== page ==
But I'm also on the category theory track. I think the notion of category will become, just like the notion of a group, more common sense, not just in mathematics but also in computer science, physics, chemistry and maybe even more.

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That should cover that in an axiomatic set theory course-which ALL math majors should have as a required course. – The Mathemagician May 7 '10 at 5:05

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Igor Rivin has a whole diatribe on this topic!

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A calculus class that goes very slowly.

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If you don't teach calculus well, you can't have a decent math major. – Charlie Frohman Mar 15 '10 at 12:44

I'm going to change the question slightly. What topics do we all think are taught in undergraduate mathematics, but often leak out of the curriculum so that students see too little of them? I have in mind the standard situation at large research universities, where there is a mix of good and not-so-good students.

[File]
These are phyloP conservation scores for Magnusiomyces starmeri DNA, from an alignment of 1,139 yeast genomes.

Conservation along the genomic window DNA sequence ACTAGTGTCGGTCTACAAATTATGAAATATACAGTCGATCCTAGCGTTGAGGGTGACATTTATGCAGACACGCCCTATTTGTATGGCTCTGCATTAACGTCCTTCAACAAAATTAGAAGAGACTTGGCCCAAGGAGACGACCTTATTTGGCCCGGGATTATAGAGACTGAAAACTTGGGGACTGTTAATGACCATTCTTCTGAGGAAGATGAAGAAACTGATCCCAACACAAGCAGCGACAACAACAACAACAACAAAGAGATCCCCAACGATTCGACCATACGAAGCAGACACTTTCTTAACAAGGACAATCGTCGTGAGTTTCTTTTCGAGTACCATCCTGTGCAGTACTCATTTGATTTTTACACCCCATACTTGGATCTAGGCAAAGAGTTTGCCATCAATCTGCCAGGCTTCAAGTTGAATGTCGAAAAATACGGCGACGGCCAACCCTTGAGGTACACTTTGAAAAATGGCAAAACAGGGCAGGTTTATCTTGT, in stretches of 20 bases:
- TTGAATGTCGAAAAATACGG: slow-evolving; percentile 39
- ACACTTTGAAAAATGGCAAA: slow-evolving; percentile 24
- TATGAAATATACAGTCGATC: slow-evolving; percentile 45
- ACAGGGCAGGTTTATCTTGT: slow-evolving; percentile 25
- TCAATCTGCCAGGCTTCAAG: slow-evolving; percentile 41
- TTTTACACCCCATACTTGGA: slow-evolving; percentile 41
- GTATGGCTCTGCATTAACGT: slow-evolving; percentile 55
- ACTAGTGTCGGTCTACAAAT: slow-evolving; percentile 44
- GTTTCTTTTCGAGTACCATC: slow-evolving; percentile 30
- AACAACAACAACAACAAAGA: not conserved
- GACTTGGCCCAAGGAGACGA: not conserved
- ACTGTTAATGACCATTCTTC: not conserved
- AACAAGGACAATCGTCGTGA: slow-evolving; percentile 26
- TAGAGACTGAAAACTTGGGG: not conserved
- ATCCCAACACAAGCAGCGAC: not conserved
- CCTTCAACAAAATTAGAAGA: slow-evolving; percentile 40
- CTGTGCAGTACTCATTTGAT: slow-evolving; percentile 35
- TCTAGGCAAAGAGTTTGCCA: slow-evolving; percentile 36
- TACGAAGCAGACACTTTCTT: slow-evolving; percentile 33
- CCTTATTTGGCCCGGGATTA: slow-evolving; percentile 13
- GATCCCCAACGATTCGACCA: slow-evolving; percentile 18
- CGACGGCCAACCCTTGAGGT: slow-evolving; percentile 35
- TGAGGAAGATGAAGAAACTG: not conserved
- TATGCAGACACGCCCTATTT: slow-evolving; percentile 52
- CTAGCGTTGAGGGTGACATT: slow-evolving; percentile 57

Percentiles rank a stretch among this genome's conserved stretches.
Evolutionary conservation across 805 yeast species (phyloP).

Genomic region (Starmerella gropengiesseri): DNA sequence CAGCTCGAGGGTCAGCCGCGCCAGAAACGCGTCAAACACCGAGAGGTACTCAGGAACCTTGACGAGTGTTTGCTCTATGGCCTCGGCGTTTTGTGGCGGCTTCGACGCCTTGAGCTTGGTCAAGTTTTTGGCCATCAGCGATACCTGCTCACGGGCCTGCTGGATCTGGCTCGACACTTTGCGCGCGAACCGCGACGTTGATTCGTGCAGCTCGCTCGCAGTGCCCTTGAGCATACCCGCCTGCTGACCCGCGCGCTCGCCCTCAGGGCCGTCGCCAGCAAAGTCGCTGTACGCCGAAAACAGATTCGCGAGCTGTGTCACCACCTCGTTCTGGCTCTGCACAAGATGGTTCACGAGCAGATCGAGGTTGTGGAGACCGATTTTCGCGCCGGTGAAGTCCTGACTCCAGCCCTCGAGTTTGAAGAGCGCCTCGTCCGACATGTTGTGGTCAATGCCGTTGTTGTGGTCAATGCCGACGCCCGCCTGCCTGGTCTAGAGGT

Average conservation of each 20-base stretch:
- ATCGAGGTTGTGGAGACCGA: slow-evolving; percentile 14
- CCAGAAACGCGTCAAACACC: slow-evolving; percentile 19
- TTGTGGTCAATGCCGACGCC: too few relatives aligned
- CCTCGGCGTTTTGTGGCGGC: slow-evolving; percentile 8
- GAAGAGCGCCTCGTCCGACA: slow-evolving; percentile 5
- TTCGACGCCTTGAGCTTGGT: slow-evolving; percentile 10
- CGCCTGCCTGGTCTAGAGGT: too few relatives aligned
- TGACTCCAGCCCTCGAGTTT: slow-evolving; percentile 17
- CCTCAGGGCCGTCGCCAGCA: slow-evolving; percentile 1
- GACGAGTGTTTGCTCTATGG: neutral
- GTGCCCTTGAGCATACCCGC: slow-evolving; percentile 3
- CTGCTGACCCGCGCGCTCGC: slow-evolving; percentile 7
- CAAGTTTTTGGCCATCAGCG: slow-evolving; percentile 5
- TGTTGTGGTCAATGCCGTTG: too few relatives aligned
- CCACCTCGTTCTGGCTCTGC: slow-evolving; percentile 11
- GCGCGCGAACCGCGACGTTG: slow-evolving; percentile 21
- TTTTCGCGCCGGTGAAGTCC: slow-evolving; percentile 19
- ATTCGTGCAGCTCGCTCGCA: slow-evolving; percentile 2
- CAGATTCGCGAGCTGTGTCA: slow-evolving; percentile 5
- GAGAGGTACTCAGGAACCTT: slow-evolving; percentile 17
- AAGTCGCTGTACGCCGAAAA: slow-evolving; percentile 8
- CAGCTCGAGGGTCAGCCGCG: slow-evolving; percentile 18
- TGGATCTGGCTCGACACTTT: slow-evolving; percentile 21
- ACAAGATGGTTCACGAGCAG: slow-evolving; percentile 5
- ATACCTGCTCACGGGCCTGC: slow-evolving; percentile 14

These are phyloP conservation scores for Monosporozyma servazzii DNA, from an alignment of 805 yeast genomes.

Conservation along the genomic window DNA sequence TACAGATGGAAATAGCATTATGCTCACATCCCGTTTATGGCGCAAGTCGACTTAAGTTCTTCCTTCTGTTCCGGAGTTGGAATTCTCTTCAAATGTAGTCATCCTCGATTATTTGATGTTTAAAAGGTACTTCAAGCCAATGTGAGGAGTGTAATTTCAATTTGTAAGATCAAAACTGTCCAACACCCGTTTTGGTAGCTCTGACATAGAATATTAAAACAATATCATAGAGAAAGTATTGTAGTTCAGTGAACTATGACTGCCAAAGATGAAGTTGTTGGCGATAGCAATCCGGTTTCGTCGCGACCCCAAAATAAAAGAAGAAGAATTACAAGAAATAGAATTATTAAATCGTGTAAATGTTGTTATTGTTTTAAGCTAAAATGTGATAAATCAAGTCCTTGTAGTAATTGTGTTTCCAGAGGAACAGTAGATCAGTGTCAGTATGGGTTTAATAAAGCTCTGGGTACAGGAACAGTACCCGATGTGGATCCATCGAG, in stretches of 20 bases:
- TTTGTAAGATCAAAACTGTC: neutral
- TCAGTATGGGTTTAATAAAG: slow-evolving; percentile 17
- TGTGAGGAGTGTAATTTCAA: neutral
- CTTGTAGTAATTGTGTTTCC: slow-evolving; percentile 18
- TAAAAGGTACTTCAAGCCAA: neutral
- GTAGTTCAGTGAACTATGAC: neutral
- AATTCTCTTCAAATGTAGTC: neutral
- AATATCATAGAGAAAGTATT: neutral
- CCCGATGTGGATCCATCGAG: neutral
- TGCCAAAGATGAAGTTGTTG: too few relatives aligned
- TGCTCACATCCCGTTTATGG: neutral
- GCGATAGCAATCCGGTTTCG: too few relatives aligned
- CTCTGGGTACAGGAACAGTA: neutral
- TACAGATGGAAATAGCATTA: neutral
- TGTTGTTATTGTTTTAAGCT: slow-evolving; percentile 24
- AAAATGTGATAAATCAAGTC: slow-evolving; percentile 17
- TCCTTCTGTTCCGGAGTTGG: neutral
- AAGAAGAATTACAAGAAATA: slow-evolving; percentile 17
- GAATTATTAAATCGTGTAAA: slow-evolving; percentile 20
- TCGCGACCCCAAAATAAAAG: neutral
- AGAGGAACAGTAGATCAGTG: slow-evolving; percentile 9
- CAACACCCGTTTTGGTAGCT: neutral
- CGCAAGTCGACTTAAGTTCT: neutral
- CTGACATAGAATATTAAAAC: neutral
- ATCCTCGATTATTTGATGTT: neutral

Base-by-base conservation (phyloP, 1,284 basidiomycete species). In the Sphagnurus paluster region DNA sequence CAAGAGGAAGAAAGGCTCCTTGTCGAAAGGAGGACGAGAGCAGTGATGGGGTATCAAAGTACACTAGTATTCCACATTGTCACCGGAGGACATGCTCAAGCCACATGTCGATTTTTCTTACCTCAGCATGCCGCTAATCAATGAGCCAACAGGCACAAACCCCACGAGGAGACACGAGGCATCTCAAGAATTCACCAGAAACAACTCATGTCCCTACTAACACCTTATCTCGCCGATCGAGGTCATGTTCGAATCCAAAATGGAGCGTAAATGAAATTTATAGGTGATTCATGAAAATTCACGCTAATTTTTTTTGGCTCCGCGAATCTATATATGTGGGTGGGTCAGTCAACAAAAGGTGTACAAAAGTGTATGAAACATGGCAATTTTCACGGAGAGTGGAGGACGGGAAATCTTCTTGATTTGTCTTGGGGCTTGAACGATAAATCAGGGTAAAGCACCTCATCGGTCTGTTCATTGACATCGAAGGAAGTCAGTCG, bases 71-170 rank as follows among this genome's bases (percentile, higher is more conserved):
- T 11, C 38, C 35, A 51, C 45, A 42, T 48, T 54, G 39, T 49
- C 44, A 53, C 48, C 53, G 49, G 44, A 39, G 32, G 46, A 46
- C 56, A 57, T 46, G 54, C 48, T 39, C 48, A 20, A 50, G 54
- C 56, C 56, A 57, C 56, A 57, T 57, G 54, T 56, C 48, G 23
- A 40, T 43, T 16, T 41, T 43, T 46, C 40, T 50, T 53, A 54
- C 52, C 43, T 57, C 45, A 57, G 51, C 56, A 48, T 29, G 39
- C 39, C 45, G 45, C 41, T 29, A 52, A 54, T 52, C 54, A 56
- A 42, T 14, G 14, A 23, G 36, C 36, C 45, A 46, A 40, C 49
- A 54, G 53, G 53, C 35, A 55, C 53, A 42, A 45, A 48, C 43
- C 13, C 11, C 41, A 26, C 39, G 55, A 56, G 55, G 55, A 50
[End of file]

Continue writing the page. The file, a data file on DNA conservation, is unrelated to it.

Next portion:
My pet peeves:

1. Complex numbers as they should appear in standard calculus and linear algebra. They tend to be postponed to upper division courses. Complex numbers greatly simplify both trig identities and partial fractions, but calculus students aren't told.
2. Complex analysis. It tends to float to the top of upper division and disappear.
3. Full multivariate calculus: The Jacobian of a general change of coordinates, the derivative of a multivariate inverse function, maybe also the multivariate Newton's method. The calculus sequence often chickens out and just does special cases of the first of these.
4. Higher-dimensional Euclidean geometry. Like, the definition of an n-cube and the fact that it has 2n vertices.